Before I start to
explain the hidden Gem of Goodreads I want to first say to you that If you LOVE
to read I urge you to start a Goodreads account.Goodreads is a social media
site where users can share what they are reading with one another. It has
similarities to Facebook in that you can have a friends list but also
incorporates a library of books that you can add to your profile and show
others what you are reading or what you have already read.

Goodreads explains that you can, “See which books your friends are reading. Track the
books you’re reading, have read, and want to read. Check out your personalized
book recommendations. Our recommendation engine analyzes 20 billion data points
to give suggestions tailored to your literary tastes. Find out if a book is a
good fit for you from our community’s reviews.”

I have my own Goodreads account and love
its main feature of being able to list, write and share reviews of the books
that I have read. There are other features too with the site that I feel do get
overlooked and wanted to shine some light on the hidden gem that I found that
gives access to its users to read Free stories. Here is how you can access Free
stories:
1) Login to Goodreads
2) Click the Home tab, you should see a view
similar to my own.
3) Click to Expand the Explore menu
4) Click Creative Writing. This is where all of the
Free stories and books are. The great thing about this page is you can browse
by Categories, Genres, Active, Popular, Friends and New. There is also a small
link, just to the right of “New” called “My Writing” where you can write and
post your own writing. Your writing would then be saved to the “Creative Writing” area for the Goodreads community to see.
5) When you find a story that you are interested in
reading, you can simply read the chapters by clicking on the story title and at
the end of each chapter there is a like button and also share buttons to share
on other social media sites.
Now it is time for you to get started and have a look yourselves.
 
About the Author: C.R. Misty is currently writing a romance trilogy. Her first book, is available online at KindleNookKoboibookinkteraOverDriveAmazon & Createspace
Her second book, Deeply Bound is currently in the editing stages & excerpts are available to read at WattpadWrite On &Mibba.
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Traditional Publishing: What’s It Good For?

traditional publishing

When I first started working in publishing, no one questioned the value of a publisher.

Now they do.

When I tell nonfiction writers they need to demonstrate to the agent/editor they have a big enough platform—enough visibility—to sell books without the help of a publisher, they’ll ask, “What’s the publisher for then?”

When I tell fiction writers that their work needs to be compelling, polished, and ready for publication before they query, they’ll ask, “What’s the publisher for then?”

Find the full article by Jane Friedman here: https://janefriedman.com/traditional-publishing-whats-it-good-for/

 

Jane Friedman has 20 years of experience in the publishing industry, with expertise in digital media strategy for authors and publishers. From 2001–2010 she worked at Writer’s Digest, where she ultimately became publisher; more recently, she was an editor at the Virginia Quarterly Review, where she led digital strategy. Jane currently teaches writing and publishing at the University of Virginia and is a columnist for Publishers Weekly. The Great Courses just released her 24-lecture series, How to Publish Your Book. She also has a book forthcoming from the University of Chicago Press, The Business of Being a Writer (2017). Jane speaks regularly at conferences and industry events such as BookExpo America, Digital Book World, and the AWP Conference, and has served on panels with the National Endowment for the Arts and the Creative Work Fund. Find out more.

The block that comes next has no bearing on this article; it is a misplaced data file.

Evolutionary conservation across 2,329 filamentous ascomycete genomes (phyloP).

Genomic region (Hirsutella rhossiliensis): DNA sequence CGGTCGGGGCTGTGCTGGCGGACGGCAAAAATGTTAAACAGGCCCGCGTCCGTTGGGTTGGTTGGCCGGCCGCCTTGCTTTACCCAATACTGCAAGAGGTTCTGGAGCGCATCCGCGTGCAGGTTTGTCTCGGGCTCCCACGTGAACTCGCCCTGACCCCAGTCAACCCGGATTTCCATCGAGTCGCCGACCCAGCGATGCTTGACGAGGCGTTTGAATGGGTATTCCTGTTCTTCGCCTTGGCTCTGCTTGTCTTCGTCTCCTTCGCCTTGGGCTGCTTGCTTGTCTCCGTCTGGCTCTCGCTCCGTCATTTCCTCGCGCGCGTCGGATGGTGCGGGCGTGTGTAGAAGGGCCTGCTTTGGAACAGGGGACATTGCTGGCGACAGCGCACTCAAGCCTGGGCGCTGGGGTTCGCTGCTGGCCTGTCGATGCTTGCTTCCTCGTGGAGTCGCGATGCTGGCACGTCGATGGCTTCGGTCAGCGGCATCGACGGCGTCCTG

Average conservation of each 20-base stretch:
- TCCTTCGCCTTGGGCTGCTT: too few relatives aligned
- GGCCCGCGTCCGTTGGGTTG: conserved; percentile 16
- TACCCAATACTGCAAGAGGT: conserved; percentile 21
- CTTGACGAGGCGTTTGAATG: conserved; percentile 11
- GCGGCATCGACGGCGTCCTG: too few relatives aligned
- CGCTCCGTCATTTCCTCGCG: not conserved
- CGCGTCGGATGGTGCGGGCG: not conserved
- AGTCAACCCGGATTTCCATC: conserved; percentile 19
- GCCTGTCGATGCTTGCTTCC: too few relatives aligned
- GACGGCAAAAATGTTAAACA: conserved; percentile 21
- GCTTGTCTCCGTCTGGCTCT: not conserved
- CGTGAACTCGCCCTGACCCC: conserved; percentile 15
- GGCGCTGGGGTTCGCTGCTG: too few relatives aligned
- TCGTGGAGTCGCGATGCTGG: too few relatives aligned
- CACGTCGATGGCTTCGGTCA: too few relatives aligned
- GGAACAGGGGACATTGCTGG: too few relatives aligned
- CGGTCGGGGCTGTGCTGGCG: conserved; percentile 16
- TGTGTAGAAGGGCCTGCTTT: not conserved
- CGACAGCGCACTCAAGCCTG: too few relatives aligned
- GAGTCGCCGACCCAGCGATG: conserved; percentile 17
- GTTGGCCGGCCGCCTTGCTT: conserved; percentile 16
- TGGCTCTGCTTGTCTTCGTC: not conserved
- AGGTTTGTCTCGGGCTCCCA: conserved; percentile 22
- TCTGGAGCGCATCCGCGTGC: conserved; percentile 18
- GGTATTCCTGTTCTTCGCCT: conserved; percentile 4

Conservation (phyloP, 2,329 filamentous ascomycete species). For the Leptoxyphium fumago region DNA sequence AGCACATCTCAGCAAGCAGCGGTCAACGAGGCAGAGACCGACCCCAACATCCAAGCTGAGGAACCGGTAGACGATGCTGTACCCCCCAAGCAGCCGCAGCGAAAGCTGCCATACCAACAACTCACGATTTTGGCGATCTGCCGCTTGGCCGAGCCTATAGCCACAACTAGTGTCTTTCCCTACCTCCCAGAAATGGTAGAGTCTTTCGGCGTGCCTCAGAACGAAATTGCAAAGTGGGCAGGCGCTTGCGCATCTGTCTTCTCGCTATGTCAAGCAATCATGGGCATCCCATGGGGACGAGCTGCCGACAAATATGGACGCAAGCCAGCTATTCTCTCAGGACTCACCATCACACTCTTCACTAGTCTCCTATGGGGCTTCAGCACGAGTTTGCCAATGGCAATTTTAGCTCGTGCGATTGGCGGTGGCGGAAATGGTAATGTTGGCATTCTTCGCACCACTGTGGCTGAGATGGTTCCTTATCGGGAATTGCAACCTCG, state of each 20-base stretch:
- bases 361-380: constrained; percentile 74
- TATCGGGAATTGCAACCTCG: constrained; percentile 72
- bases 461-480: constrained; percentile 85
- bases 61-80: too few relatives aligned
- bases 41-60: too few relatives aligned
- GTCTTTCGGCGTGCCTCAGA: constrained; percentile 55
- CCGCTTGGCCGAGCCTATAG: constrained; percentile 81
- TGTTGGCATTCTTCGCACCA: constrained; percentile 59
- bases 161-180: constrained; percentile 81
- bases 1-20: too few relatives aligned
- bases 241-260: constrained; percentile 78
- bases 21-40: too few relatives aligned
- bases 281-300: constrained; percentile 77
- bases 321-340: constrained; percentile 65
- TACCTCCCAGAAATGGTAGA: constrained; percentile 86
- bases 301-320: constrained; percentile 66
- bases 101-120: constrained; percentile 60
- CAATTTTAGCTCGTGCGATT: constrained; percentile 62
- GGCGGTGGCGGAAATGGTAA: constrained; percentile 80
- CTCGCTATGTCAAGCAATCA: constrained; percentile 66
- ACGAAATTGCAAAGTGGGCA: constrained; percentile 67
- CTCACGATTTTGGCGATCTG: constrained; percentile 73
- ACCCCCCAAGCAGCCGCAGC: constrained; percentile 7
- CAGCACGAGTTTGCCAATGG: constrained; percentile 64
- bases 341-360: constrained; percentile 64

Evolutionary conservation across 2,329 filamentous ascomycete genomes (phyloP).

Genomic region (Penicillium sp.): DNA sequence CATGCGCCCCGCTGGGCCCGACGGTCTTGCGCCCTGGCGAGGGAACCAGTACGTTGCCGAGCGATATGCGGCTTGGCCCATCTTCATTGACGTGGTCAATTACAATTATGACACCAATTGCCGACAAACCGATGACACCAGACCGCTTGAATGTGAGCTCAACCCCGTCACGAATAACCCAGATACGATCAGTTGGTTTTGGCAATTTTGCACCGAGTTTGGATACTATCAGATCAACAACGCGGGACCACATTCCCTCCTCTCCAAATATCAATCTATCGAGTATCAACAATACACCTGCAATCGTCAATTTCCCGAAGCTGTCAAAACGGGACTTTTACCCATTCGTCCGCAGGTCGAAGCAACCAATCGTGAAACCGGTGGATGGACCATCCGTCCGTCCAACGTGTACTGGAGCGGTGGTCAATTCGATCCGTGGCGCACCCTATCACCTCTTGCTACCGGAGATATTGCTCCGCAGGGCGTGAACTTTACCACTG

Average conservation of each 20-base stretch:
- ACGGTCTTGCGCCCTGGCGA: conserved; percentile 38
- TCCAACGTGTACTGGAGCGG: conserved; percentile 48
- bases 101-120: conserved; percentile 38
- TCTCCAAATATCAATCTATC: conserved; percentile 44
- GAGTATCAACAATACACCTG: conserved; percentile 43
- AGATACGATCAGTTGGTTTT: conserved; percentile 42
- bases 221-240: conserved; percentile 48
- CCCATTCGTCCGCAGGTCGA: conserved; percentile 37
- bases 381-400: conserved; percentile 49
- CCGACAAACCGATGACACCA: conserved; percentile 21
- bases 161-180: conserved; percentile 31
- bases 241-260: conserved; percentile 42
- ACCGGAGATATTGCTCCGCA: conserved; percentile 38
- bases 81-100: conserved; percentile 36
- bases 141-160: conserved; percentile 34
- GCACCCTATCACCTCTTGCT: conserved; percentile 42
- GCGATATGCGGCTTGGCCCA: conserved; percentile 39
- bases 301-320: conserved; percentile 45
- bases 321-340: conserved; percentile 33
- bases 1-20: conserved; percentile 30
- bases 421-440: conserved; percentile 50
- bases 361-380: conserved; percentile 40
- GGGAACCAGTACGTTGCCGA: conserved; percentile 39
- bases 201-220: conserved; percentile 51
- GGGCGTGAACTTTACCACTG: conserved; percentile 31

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Today, I am writing to share with you two resources that I hope you will find useful: the first one is a list of sites where authors can submit their books at no cost, whether they run a KCD or a FREE promo. The second one is my personal tasklist that I follow for all my promos. I have always been highly organized so making lists comes naturally to me. Other than the sense of achievement I get when I cross tasks out, it also helps even more to write things down these days, as my memory is not what it used to be!

A. THE LIST OF SITES

I have been promising my blog followers to share this list for a while now, but I am a perfectionist, and wanted to get it just right. Also, I kept coming across new lists here and there. It took me just over a year to create this one list, and although it’s not significantly beneficial for KCD promos, it is very useful when you give out your book for FREE. I ran FREE promos for both my books last year, without paying a single dime for ads and still got thousands of downloads just by working this list. Get your copy of it right here. I wish you good luck with it!

In this list, you’ll also find a bunch of Facebook pages and groups to submit your books to, including a Facebook group for Thunderclap campaigns! Join that if you have a Thunderclap campaign and you’ll hit the magic number of 100 supporters easily.

B. THE TASKLIST

I divide this in three parts: Before, during, and after the promo:

BEFORE THE PROMO

  • Start working on the list of sites I gave you one month in advance.